by Stuart Shepard
It was just a rather sizable, but otherwise plain-looking, plaque on the wall of the Spiller Elementary lunchroom.
It’s been at the Wytheville, Virginia, school for so long, no one remembers who put it there.
Here’s what it says – or rather – said:
We thank thee for this food.
Bless it to the nourishment
of our bodies and our lives
to Thy service. Amen.
That humble prayer is now in storage.
You say even you think there might be a problem with such a bold Christian expression in a public school? Especially the “Thy service” part? Because the courts have ruled this or that or something else?
Okay. That’s essentially the argument made by the Wisconsin-based Freedom From Religion Foundation, which sent one of its threatening, copy-and-paste letters to school officials after hearing from (this is a quote) “a local member of the district.”
Umm, yeah, okay. We’ll go with that.
They said, “the display existed purely for the sake of proselytizing” and that “students should not have to view materials promoting a Christian message.”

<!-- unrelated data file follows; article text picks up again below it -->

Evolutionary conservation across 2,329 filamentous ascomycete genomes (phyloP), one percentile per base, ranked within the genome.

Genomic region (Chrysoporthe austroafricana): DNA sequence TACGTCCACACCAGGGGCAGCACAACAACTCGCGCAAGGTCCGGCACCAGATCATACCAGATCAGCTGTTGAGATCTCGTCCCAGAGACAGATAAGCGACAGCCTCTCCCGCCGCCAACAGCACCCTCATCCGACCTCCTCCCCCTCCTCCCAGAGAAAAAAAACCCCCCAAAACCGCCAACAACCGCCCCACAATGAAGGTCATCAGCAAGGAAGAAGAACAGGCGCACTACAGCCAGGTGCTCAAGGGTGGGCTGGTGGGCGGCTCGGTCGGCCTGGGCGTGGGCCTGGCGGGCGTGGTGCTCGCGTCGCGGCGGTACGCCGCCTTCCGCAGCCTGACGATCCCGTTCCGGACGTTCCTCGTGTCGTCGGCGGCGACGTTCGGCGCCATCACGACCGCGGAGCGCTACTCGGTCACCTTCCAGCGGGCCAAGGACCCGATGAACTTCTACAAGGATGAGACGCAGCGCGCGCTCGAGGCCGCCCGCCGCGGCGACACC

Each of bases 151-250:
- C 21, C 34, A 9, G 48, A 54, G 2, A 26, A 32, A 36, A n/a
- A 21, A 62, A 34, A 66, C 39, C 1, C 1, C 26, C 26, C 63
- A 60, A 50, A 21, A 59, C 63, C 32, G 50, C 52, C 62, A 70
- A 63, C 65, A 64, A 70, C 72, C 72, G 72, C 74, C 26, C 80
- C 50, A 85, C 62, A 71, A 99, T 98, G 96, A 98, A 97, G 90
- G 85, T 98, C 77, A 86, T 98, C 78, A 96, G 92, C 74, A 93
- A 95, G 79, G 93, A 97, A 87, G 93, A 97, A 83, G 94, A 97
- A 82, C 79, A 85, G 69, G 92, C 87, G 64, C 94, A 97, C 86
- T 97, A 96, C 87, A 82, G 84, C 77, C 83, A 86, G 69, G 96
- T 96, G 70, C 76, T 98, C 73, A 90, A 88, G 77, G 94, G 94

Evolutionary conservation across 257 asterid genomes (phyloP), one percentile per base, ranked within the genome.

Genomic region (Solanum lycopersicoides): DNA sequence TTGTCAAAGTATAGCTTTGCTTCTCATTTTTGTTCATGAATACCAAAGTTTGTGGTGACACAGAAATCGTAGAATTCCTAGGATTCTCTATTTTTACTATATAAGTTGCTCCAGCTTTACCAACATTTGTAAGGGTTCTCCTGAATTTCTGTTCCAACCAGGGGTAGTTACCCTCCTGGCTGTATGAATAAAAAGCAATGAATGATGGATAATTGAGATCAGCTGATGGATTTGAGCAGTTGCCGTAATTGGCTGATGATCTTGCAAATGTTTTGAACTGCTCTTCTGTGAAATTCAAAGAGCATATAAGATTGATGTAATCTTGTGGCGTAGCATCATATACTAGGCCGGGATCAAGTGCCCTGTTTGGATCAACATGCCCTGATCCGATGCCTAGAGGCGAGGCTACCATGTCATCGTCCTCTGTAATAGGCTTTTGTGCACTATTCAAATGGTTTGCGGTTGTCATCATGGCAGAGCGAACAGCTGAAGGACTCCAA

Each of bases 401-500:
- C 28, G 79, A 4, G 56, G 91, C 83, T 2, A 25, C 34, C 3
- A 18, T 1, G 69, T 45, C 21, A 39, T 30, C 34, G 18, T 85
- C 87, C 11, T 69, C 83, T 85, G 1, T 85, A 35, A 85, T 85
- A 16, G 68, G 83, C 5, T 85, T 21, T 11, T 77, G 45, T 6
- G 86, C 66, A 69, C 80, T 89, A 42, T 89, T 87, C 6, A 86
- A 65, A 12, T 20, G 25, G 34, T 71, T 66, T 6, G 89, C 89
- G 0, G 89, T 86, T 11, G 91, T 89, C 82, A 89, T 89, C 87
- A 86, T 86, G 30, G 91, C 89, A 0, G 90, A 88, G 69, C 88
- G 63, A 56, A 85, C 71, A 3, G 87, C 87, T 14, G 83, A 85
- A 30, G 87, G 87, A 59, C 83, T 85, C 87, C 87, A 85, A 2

Now, I could point out that for most of our Nation’s existence, prayer and study of the Bible was a regular part of the public-school curriculum.
Or how the famous Virginian, George Washington, proclaimed “… it is the duty of all Nations to acknowledge the providence of Almighty God, to obey his will, to be grateful for his benefits, and humbly to implore his protection and favor.”
(Seems like such a Christian message from a president would be a bigger deal than a plaque on the wall.)
Or how another famous Virginian and author of the First Amendment, Thomas Jefferson, did some audacious proselytizing when he signed a Thanksgiving Proclamation that praised the “glorious light of the Gospel” and explained how “through the merits of our gracious Redeemer, we may become the heirs of his eternal glory.”
(Yikes! Time for “a local member of the district” to call Wisconsin!)
I could do all that. But, instead, in these challenging times in 2017, here’s what I suggest:
Remind the young people in your life that they have a right to pray every day in the school lunchroom.
That they have a right to pray before school with their friends, and after school with their classmates, and quietly before the Algebra test.
That if their school allows non-curricular clubs, they can start a group to pray together and study the Bible.
That they can, if it fits the assignment, write about prayer and their faith in their school work and share it with their classmates.
And share the words of our Founders with them. And teach them a proper understanding of the First Amendment. And the importance of prayer.
Because, a prayer on a student’s lips is far more valuable than a prayer on a plaque on a wall.
Thanks to Gateways to Better Education for alerting us to this story.